You’re just out of a treatment center for substance use disorder. Now what? Rehab is often referred to as a “bubble” for a reason; it’s a protected space where you’re removed from the stressors of everyday life so you can detox and abstain from substance use behaviors. You feel safe, but the reality is, you’ll need to return to your old life, where you’ll face a number of issues head on. It’s entirely possible to build a strategy to cope with these life stressors to maintain your newly discovered sobriety.
So you leave your treatment bubble, the place where you’re told when to get up, eat, go to a meeting, attend therapy, exercise, and go to bed. And now, you have to re-enter the world and fend for yourself — a daunting process for sure. Many rehab centers will prepare you as best they can for life outside of treatment, and that helps take the edge off of the experience, but it doesn’t mean it won’t be stressful. After all, lifestyle stressors often lead to substance use disorders in the first place.
The thing is, addiction isn’t something that can be cured. It requires ongoing life maintenance. This could include regular support group meetings, therapy, doctors’ visits, and finding ways to cope with life, such as stress-relieving activities. Although these activities can be beneficial, there may be posttreatment problems that individuals may experience, even if they have an effective maintenance plan. The good news is, there are ways to solve them.
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Dealing with Posttreatment Issues
Some of most common posttreatment issues that some people face while in recovery include:
- Transferring your addiction. While your brain chemistry evens out, it’s common to seek substances that give you the same feeling that drugs and alcohol did: nicotine, sugar, processed foods, candy, cakes, energy drinks, etc. The best solution to this problem is to try and moderate these foods, or — if you can’t moderate — exclude them altogether. Eating foods like these can cause a sharp rise in blood sugar levels, followed by a drastic drop, making you feel like you’re on a rollercoaster. Try to eat a diet full of fruits and vegetables, and high in protein, and drink plenty of water. Your body and head will thank you for it.
- Changing your playground. Your drinking and using buddies may not adjust well to the sober you. If you want to keep these friends in your life, you may need to change where you meet and what you do. It’s no use meeting friends in a bar, because that may tempt you to relapse. Try going to places that aren’t triggering, like a coffee shop or somewhere for a walk. If your friends truly care for you, they’ll stick around and want to see you well. It may just take time. They may also find a support group useful.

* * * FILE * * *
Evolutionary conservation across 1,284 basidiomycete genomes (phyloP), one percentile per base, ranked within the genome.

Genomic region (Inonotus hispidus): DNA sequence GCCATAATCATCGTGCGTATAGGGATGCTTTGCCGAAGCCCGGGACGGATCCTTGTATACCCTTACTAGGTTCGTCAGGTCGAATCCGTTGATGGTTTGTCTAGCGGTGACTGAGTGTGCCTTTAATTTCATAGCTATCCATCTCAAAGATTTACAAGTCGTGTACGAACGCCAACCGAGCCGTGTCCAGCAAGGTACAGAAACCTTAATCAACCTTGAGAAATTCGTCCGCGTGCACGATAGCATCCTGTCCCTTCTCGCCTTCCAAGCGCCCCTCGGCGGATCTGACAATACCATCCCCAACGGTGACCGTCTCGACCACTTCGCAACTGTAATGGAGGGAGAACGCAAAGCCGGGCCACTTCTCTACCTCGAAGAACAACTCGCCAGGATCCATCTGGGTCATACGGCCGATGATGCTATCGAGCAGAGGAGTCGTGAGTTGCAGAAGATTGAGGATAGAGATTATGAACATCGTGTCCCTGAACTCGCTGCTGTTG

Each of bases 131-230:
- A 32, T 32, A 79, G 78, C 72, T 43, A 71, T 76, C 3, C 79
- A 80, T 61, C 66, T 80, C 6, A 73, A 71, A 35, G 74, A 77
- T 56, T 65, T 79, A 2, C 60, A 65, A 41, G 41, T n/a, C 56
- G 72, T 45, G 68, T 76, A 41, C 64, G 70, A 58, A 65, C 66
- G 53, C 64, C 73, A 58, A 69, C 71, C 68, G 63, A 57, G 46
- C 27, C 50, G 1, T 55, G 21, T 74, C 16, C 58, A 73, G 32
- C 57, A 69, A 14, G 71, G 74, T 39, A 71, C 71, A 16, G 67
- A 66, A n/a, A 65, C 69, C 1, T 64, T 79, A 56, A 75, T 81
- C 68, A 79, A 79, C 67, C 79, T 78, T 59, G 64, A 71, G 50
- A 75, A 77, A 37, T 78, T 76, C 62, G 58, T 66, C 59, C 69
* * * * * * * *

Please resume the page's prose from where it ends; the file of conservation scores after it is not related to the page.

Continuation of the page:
- Maintaining relationships. If you’re in a romantic relationship, it may be worth investing in therapy to help you both come to terms with how to move forward, now that you’re sober. Like your friends, your partner may struggle to adjust to the new you. They can also attend support groups like SMART for family and friends. If you’re not in a romantic relationship, it may be worth trying to consolidate a period of recovery first, before entering into a new relationship. Recovery can be hard enough without adding the stress of a new relationship.
- Dealing with lifestyle stressors. If you return to a stressful job, one that you used substances to deal with, you may find that it feels just as bad — if not worse — when you return. Try to speak to your boss about the factors that led to you feeling stressed, and see if you can come up with a plan. Alternatively, you could try to look for a different job.
These are just a few of the most common posttreatment problems that some people in recovery encounter. What’s important is that you have a strategy to deal with life stressors and sufficient support. Feeling connected with other people in recovery — understanding people who you can reach out to — makes all the difference in your newly sober world.
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